Why human rights matter

Women’s rights activists scuffled with riot police as they tried to march through Taksim Square to protest against gender violence in Istanbul, Turkey, on November 25. (Reuters/Huseyin Aldemir)

Though we spend so much of our time contemplating some of the cruelest of human actions, human rights activists are normally, by nature, optimists. After all, why else would we believe in our ability to expose evil, ensure justice, and bring positive change?

Yet recent times have challenged us a lot and the 70th anniversary of the Universal Declaration of Human Rights on December 10 falls at a time of deep pessimism for many human rights activists. There have been massive advances over the past seventy years—billions raised out of poverty, children moved from the workforce and into the classroom, their elders living longer and healthier lives. Women have taken huge strides toward gender equality, while indigenous communities, those who identify as LGBT, and people with disabilities are claiming their place in society.

Still, there is truly a mercy deficit in the world today.

Shame is on the retreat.

The problem is not just the efforts of so many leaders—and the millions who vote for them—to undermine human rights but their attacks on the very norms of humanity, compassion, and decency that make human rights possible. Growing numbers of world leaders not only flout human rights but boast about it. Autocratic populists and their admirers like Viktor Orbán of Hungary, Jair Bolsonaro of Brazil, Rodrigo Duterte of the Philippines, and Donald Trump here in the United States seem to take pride in repressing and attacking, in vile terms, refugees, migrants, asylum seekers, Muslims, LGBT people, drug users, and other vulnerable and marginalized groups.

Even the most basic value that underpins human rights—that every human life has equal worth—is threatened by those who talk and tweet of “the other” in ways that question their very humanity.

The lukewarm response of the United Nations and other international institutions to the appalling suffering of the Rohingya refugees who fled Myanmar, or of malnourished children caught up in the war in Yemen speak to a real lack of moral leadership in the world today as so many countries retreat into narrow nationalistic positions.

It might seem a strange time to be celebrating a document that so many leaders want to ignore and disrespect. The Universal Declaration of Human Rights remains a hugely important milestone in the evolution of the human rights movement and in the development of an international commitment to recognize and defend human rights as a matter of legal and moral obligation.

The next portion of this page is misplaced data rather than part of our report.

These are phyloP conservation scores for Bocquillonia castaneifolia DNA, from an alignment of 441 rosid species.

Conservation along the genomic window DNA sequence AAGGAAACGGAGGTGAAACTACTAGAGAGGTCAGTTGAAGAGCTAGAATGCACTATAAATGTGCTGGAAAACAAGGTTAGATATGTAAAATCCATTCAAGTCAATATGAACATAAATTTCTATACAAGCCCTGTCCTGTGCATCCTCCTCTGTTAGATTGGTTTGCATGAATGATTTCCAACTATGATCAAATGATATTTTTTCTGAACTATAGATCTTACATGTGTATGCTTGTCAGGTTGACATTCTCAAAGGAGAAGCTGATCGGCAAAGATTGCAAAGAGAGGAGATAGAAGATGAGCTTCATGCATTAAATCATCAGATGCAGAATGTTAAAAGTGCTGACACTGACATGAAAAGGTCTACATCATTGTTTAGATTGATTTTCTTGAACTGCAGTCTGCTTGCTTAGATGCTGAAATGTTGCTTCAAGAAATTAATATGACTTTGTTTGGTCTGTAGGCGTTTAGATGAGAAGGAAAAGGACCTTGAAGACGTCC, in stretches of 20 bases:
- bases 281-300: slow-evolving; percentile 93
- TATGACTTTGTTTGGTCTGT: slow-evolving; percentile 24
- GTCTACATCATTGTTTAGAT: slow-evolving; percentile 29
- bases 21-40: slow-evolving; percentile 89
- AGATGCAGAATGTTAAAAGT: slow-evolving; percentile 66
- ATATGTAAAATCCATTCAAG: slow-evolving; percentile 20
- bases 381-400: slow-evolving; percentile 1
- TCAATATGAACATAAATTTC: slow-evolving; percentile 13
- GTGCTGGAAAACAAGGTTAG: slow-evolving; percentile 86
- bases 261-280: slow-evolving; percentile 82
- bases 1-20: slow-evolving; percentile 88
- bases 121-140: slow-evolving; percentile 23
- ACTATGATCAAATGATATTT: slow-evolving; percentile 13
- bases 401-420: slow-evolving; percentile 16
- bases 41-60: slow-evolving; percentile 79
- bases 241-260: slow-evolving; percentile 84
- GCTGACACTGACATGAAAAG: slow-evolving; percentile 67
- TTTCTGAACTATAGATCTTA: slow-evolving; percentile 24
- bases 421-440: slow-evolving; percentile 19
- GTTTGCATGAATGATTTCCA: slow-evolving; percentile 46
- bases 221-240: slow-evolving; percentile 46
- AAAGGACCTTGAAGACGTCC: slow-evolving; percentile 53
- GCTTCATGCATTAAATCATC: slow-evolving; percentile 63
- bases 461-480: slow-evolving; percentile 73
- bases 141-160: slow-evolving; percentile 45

And, despite our current anxieties, the Universal Declaration and the principles it stands for, beginning with the idea that “All human beings are born free and equal in dignity and rights,” will remain relevant and an important moral touchstone in the years ahead. Not because it created the idea of human rights. It didn’t. Government representatives sitting at the United Nations General Assembly in Paris on December 10, 1948, did not invent human rights. Its future is guaranteed because it articulates a universal human yearning for dignity, equality, justice, decency, and compassion enshrined in religious, cultural, and moral traditions from around the world going back many thousands of years.

The Old Testament teaches us to “care for the stranger.” The New Testament tells us to “do to others as you would have them do to you.”  The Quran insists on the duty to be truthful and just. Though there is no word in Sanskrit that conveys the idea of rights as an entitlement, a central  doctrine of Hindu thought is Dharma, which covers the ideas of duty, morality, ritual, law, order, and justice. And Buddhism sees all human beings as equal in dignity and rights irrespective of considerations such as caste, race, color, creed, and gender.

In short, our commitment to  human rights values comes not from the articles and laws that codify them —important as they are—but from something much more fundamental: a deep and ineffable recognition of common humanity creating a commitment to work with and identify with those who are so often “the other”—the most hated, the most dispossessed, the most discriminated against people in the world: the Rohingya in Myanmar, LGBT people in Chechnya, women in Saudi Arabia, undocumented migrants in the United States, a malnourished child in South Sudan, an activist living under the government’s iron fist in Venezuela.

James Baldwin wrote that “Not everything that is faced can be changed. But nothing can be changed until it is faced.”

Human rights activists around the world work every day—often at great risk to their own lives—to face evil in order to change it. At its best, human rights activism fulfills the values enshrined in the Universal Declaration in a celebration of common humanity.

And even when it fails to remedy that injustice, human rights activism seeks to fulfill the moral imperative of bearing witness, of demonstrating solidarity with victims of human rights violations, and—through that solidarity—affirming the universal values of human rights as enshrined in the Universal Declaration of Human Rights.

The damage being done to people’s human rights by many abusive leaders around the world will not be easily undone.  And while it is not given to us to solve all of the injustices of the world, neither are we ever absolved from the obligation to try.

Iain Levine is the deputy executive director of Human Rights Watch. Follow him on Twitter @iainlevine.